Fair hearing – Inadmissibility of drug and alcohol testing – Protected documents procedure

Charter s.24(1) provides that people charged with a criminal offence have ‘the right to have the charge decided after a fair hearing.’

The Committee notes that clause 34 provides that evidence derived from the drug or alcohol testing of a member of staff of the Office of Police Integrity is inadmissible except in certain proceedings.

The Committee recalls its Alert Digest No 15 of 2007, which reported on a similar provision in the Police Regulation Amendment Bill 2007 (clause 5, inserting a new section 85E into the Police Regulation Act 1958.) The Committee expressed a concern that such a rule of evidence may engage the Charter right of some criminal defendants to a fair hearing by excluding evidence that might be relevant to the defence case.

In his response to the Committee’s concern, the Minister remarked that the section:

Section 85E is necessary to protect what is primarily akin to a health record from being adduced in evidence where it is irrelevant. Failure to protect such test results from production would place the underlying program at risk and discourage police officers who have an alcohol or drug of dependence problem from seeking treatment and rehabilitation.

The protections offered by the new provisions are important to protect what is primarily a welfare-based program, which provides appropriate punitive responses to police officers who behave inappropriately.

The Committee observes that clauses 107 and 108 of the present Bill provide a procedure for permitting courts to determine whether or not to admit ‘protected documents’. The Statement of Compatibility remarks:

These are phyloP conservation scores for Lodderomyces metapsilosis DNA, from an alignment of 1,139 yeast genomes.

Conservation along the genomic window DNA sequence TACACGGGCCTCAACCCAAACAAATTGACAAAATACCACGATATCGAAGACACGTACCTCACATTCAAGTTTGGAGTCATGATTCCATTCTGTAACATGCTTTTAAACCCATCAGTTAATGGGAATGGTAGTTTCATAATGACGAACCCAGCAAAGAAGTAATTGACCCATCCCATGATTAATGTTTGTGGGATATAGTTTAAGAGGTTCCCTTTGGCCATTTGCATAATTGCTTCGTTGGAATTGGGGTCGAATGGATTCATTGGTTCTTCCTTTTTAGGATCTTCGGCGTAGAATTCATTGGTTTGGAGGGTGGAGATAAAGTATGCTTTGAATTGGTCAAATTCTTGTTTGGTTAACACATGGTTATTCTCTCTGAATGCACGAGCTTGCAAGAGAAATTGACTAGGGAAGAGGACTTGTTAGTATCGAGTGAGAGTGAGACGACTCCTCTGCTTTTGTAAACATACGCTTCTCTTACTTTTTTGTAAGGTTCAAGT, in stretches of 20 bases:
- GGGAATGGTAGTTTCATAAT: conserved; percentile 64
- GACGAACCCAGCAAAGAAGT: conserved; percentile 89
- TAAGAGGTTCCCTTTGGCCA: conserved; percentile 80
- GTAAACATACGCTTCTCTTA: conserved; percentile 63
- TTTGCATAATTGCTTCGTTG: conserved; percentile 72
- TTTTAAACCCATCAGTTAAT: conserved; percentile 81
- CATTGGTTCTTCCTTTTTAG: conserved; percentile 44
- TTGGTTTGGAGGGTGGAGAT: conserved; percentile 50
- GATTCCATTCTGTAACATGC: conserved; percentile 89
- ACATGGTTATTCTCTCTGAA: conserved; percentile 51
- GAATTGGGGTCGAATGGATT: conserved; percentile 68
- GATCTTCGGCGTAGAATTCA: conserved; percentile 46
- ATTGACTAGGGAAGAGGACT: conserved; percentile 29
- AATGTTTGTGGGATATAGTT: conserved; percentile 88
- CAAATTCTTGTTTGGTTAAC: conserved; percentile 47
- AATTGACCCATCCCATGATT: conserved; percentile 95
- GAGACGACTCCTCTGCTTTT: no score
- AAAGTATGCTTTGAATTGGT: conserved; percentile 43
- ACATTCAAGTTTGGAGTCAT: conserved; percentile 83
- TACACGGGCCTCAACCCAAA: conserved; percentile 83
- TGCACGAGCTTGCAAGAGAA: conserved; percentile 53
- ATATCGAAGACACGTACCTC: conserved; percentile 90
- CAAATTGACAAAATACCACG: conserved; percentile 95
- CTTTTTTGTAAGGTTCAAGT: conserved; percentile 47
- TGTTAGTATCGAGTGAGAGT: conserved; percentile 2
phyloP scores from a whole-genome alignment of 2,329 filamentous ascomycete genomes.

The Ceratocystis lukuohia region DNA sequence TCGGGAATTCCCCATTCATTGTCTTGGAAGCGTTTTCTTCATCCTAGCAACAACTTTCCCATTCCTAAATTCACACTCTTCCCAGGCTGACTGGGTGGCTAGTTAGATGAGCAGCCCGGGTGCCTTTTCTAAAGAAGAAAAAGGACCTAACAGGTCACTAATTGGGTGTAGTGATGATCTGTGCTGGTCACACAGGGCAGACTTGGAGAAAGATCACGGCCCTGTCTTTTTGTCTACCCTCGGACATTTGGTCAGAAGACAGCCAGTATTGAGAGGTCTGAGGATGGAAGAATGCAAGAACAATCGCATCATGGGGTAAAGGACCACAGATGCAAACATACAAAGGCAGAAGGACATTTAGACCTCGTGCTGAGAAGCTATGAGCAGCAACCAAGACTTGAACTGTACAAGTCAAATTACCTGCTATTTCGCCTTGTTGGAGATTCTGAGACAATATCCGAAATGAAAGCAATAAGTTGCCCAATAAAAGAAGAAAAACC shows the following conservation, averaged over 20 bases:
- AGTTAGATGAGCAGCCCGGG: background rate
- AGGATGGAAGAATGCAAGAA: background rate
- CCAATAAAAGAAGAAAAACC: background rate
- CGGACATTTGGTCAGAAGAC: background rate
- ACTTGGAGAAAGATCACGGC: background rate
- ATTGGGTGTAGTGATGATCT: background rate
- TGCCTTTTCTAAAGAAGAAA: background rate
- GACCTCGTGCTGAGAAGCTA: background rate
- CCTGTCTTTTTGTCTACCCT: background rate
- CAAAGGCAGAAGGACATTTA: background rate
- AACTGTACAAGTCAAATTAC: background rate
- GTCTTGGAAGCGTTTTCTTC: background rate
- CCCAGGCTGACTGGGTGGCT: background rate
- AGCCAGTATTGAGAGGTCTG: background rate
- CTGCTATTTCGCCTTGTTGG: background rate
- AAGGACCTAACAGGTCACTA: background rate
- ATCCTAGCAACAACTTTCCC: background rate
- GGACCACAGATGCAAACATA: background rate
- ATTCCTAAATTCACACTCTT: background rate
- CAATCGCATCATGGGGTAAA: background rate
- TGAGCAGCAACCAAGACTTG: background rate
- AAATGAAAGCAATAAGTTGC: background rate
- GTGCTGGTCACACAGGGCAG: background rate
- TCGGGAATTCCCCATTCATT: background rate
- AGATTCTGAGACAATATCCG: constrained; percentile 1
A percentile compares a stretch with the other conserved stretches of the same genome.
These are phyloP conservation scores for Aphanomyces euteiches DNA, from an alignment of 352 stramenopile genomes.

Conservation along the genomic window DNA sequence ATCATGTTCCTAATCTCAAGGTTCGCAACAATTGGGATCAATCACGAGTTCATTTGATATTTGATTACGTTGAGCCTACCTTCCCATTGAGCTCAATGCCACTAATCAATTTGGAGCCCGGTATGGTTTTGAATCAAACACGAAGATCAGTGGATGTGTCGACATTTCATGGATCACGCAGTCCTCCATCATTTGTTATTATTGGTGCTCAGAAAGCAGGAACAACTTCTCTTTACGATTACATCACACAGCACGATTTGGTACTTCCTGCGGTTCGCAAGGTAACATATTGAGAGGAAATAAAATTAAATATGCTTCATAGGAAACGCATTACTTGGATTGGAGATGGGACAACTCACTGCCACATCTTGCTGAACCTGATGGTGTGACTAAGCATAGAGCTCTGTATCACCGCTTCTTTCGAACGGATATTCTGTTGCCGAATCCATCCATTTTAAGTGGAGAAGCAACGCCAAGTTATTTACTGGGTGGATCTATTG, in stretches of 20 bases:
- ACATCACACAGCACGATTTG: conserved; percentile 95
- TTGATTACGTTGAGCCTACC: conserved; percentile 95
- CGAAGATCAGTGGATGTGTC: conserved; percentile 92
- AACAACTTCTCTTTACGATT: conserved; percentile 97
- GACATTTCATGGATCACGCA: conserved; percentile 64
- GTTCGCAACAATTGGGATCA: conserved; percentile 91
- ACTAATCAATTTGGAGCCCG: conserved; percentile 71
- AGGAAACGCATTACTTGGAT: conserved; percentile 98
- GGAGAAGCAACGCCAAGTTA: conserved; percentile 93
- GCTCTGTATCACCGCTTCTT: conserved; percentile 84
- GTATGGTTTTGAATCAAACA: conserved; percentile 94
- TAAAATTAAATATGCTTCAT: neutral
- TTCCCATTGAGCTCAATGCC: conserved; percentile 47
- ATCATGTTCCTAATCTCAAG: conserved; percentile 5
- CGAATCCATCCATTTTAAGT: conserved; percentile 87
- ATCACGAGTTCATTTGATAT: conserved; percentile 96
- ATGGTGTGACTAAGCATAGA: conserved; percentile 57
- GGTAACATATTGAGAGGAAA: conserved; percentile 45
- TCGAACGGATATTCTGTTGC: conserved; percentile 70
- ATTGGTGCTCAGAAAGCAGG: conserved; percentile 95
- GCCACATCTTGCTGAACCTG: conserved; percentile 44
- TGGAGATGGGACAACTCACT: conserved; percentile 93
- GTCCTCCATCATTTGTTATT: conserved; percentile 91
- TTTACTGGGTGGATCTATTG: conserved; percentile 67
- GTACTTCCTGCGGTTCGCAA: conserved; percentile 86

The procedures for criminal proceedings in clauses 107 to 108 replace the existing procedures adopted by courts in dealing with public interest immunity claims. They give effect to the balancing exercise required when competing interests are at issue and enable greater participation of an accused without undermining the reasons why the documents should be kept confidential.

The Committee also observes that a document setting out the results of drug or alcohol testing may be a ‘protected document’ where it is held by the Office of Police Integrity.

The Committee will seek further advice from the Minister as follows:

1. Will defendants who want to inspect or adduce documents that set out the results of drug and alcohol testing of police (under Division 4A of Part IV of the Police Regulation Act 1958) or OPI personnel (under Division 5 of Part 2 of the Bill) be able to use the ‘protected document’ procedure in clauses 107 and 108 to gain access to those documents in order to adduce them in court?

2. Given the procedure in clauses 107 and 108, what is the need for clause 34?

Pending the Minister’s response, the Committee draws attention to these provisions.


Reasonable limits on rights – Investigation of police misconduct – Age discrimination – Medical treatment without consent – Movement – Privacy – Expression – Protection of children – Liberty – Fair hearing – Presumption of innocence – Legal assistance – Standard of Statement of Compatibility

Charter s. 7(2) provides that human rights may be ‘subject under law only to such reasonable limits as can be demonstrably justified in a free and democratic society’.

The Committee notes that the Bill provides for all aspects of the investigation of alleged police misconduct. The Committee observes that such legislation inevitably engages a variety of human rights, but that reasonable provisions will typically satisfy Charter s. 7(2), as well as internal limits on particular rights.

The Statement of Compatibility comprehensively identifies many provisions of the Bill that are said to engage the following Charter rights:

  • Age discrimination and protection of children (Charter ss. 8(3) & 17(2)): provisions exempting children under 16 from being compulsorily examined but permitting the compulsory examination (with parent or guardian involvement) of 16 and 17 year olds (clauses 53(3), 55, 62(1)(a) & (b), 63 & 64(3))

  • Medical treatment without consent (Charter s. 10(c)): provisions for drug and alcohol testing of OPI personnel (clauses 31 & 33). (The Statement also identifies these provisions as engaging the rights to movement, liberty and security.)

  • Movement (Charter s. 12): provisions for the Director of Police Integrity to summon witnesses to attend an examination or face a criminal penalty (clauses 53 & 68; see also clauses 136 & 137); and for the Special Investigations Monitor to summons personnel of the Office of Police Integrity to attend an examination (clause 124)